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Thursday, December 14, 2000

Unions urge
workers’ input
on planning

By Mary Adamski

Lawmakers and administrators from Hawaii's four counties were told by labor union officials that workers can help government operate efficiently if they are included in the planning process.

"We want to be part of the change, not just subjected to change," said Randy Perreira, deputy executive director of Hawaii Government Employees Association.

"We are not at the table," said Hawaii State Teachers Association vice president Joan Lewis. But teachers are forced to implement plans based on "discussions we had no part of ... and really don't make sense," she said in answer to a question about implementation of the Felix consent decree.

Lewis and Perreira spoke yesterday on a panel of labor representatives addressing a conference of the Hawaii State Association of Counties. The theme of the two-day meeting at Ala Moana Hotel was "Innovations for Hawaii's Economy."

No county or state initiative to encourage new technological businesses will work if the school system doesn't produce an educated workforce, said Alexander Malahoff, president of the University of Hawaii Professional Assembly. "We can't have a first-class university without first-class schools. No high-tech development is possible without a first-class university."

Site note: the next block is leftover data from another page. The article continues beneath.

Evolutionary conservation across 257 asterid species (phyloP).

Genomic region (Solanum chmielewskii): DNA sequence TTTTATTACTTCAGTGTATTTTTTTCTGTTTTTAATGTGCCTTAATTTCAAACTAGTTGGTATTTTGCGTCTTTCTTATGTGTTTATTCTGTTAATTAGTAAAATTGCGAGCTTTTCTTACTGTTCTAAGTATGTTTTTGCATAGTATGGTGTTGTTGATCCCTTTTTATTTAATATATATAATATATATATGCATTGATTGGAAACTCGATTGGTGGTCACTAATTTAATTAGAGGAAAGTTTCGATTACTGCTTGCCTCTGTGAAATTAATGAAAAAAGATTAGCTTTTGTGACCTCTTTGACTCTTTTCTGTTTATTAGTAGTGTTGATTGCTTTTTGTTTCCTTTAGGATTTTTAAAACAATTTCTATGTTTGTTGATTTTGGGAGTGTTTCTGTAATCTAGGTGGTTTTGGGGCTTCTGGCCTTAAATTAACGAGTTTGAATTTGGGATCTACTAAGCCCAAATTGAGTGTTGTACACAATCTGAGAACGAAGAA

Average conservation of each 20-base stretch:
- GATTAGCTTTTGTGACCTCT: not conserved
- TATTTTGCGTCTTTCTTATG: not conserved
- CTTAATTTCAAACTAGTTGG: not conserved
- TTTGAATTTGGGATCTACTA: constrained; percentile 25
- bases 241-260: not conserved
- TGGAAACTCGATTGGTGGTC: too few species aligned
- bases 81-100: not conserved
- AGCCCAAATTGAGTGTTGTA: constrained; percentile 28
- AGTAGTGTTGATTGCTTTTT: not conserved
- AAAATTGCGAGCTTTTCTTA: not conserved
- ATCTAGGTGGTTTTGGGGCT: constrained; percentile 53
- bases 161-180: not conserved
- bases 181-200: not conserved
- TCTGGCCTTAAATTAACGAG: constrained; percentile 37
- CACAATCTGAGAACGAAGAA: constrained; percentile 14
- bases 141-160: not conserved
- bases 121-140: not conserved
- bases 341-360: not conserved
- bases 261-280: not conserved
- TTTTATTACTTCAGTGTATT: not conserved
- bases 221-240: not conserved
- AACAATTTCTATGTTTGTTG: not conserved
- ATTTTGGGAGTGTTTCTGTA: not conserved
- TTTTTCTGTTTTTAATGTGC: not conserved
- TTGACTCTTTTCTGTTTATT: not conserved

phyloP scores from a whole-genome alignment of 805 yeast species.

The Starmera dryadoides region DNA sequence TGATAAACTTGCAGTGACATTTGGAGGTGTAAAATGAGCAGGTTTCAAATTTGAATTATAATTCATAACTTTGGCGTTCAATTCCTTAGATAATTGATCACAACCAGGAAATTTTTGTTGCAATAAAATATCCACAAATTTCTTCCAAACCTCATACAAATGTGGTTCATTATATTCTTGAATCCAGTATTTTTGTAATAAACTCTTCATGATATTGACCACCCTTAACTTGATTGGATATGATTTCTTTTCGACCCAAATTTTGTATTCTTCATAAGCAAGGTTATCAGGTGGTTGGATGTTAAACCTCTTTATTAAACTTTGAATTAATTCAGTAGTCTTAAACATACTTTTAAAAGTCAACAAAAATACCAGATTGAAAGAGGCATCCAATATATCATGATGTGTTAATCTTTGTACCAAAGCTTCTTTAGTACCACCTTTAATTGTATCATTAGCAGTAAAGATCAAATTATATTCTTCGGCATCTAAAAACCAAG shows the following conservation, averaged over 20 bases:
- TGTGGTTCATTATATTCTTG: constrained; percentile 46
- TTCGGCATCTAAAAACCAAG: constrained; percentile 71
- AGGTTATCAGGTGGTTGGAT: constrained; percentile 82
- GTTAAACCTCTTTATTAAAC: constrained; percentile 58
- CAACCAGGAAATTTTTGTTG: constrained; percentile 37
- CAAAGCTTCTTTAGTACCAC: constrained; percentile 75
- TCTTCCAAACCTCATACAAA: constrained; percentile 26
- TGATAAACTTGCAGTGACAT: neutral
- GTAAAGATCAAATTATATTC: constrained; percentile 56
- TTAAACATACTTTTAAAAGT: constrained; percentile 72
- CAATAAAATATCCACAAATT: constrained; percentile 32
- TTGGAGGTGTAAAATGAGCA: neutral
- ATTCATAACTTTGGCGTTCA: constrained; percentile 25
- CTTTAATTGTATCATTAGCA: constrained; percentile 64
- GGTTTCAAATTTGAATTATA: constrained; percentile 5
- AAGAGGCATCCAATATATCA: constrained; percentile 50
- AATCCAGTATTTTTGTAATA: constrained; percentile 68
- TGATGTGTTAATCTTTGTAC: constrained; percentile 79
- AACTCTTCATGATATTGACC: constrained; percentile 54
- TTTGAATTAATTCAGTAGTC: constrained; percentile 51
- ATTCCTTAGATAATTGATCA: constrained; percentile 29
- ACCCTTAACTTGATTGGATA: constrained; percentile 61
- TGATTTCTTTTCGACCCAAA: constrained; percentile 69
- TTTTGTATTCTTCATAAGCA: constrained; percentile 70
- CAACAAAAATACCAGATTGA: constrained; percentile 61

There is a labor shortage in Hawaii in the basic construction trades, said Bruce Coppa, managing director of the Pacific Resource Partnership of contractors and unions. "New carpenters are not coming out of the school system," he said, as graduates are lured by electronics or finance jobs.

"The challenge for 2001 is education," Coppa said. While seeking teachers and setting standards, the state also faces "a $600 million backlog in repairs and maintenance" in state schools.

Eric Gill, president of Hotel Employees and Restaurant Employees Local 5, told the county officials that although his members are employed in the private sector, they are key components of government budgets. "The tourism money that stays here is in our members' pockets. Business owners are off-shore entities that don't always invest here. It's our workers who will be shopping, paying rent and buying houses."

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